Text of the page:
3.38 (215 ratings by Goodreads)
  • Hardback
By (author) 

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A horror novel first published in 1985 in which four adolescents, in a bid to change their mundane lives, form a secret, unearthly pact, each one calling upon the powers of a dark supernatural force with a wish to be fulfilled. What begins as an innocent game soon becomes a nightmare.show more

Product details

  • Hardback | 280 pages
  • 166.9 x 231.9 x 28.2mm | 716.68g
  • HarperCollins Publishers
  • HarperCollins Publishers Ltd
  • London, United Kingdom
  • 0246126833
  • 9780246126832

Review Text

In several of Campbell's horror-novels, the character-relationships have been more persuasive than the occultery - and this time he moves still further in a lowkey, subtle direction, with a psychological-suspense tale that may appeal more to Ruth Rendell readers than to the King/Straub crowd. During the summer of 1958, four 15-year-old friends - in the small East Anglia town of Seaward - have separate sources of misery: Peter's home-life has become a hell ever since the arrival of his meddling, puritanical grandmother; Steve, a radical sort, is being persecuted by a teacher; Jimmy is in a stew about his impoverished father's compulsive gambling; and Robin knows that her mother is being blackmailed by a lecherous colleague. Thus, when Peter receives a mysterious letter in the mail, offering "WHATEVER YOU MOST NEED" in return for an unspecified "something that you do not value, "all four kids reply to the London P.O. box number - with scarily quick results: Peter's grandma dies, Steve's teacher has a stroke, Jimmy's father wins a lottery, and the blackmailer gets hit by a car. Coincidence? The supernatural? No one's quite sure. But, 25 years later, disasters begin to strike the four 40-year-olds, still living in Seaward but no longer close friends. Jimmy, now a policeman, loses his wife in a hideous accident; Robin, an unmarried doctor, loses her solid reputation - thanks primarily to her hostile, fiercely senile mother; Steve, now his father's partner in a real-estate firm, sees the family business unfairly disintegrating; and Peter, a nervous social-worker who wears an ill-fitting toupee, is being haunted by his nasty grandma's ghost. ("You'll pay," she taunts. "You'll pay just as your friends are paying.") Still, only Peter - who may, of course, be hallucinating - believes that the 25-year-old mystery letter is behind these current misfortunes. So, while the others react to their plights in perfectly reasonable, unsupersititious ways, Peter gets crazier and crazier, becomes obsessed with somehow reaching that long-ago P.O. box address. . . and winds up as a hapless murderer and kidnapper before his pathetic demise. Appealing people in dire straits, grimly convincing small-town details, and just a whiff or two of the (maybe/maybe not) occult: a quiet, ironic, largely absorbing reworking of the devil's-pact horror formula - with character-texture instead of gore and goblins. (Kirkus Reviews)show more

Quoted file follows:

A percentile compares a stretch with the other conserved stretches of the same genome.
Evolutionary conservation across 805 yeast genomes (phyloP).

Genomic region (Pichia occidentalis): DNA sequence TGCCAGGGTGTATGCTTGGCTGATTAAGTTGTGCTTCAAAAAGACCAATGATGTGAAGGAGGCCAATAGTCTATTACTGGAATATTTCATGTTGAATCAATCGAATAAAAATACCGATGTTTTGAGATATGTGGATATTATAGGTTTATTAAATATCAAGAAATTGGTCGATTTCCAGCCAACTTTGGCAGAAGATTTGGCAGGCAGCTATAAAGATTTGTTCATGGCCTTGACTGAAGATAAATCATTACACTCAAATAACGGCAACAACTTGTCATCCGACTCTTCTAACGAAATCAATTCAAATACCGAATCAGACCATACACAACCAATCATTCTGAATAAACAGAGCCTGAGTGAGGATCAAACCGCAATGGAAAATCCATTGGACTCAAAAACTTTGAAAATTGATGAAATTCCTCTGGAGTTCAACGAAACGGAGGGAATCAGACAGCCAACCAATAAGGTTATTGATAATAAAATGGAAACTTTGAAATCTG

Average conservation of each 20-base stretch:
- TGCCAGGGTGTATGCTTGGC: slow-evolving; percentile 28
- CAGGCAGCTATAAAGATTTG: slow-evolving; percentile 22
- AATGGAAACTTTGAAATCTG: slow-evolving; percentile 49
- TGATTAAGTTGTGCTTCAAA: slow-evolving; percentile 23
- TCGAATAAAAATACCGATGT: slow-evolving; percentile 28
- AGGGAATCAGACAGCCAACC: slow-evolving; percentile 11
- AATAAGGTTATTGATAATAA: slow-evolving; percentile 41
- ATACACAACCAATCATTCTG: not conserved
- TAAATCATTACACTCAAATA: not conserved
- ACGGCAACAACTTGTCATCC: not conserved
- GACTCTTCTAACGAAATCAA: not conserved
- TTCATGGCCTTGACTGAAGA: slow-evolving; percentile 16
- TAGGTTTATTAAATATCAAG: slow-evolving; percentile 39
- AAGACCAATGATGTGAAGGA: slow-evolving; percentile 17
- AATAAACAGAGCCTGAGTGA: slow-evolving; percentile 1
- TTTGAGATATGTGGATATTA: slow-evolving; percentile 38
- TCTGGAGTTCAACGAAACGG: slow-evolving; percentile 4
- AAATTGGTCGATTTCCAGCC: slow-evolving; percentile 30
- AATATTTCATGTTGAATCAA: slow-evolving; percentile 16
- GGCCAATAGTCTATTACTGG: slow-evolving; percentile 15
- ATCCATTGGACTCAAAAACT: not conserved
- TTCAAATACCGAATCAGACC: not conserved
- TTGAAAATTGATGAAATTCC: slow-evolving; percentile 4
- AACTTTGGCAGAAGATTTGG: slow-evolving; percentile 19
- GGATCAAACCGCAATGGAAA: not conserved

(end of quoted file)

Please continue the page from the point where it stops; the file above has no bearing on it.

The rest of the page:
Rating details

215 ratings
3.38 out of 5 stars
5 11% (24)
4 33% (70)
3 41% (89)
2 13% (29)
1 1% (3)
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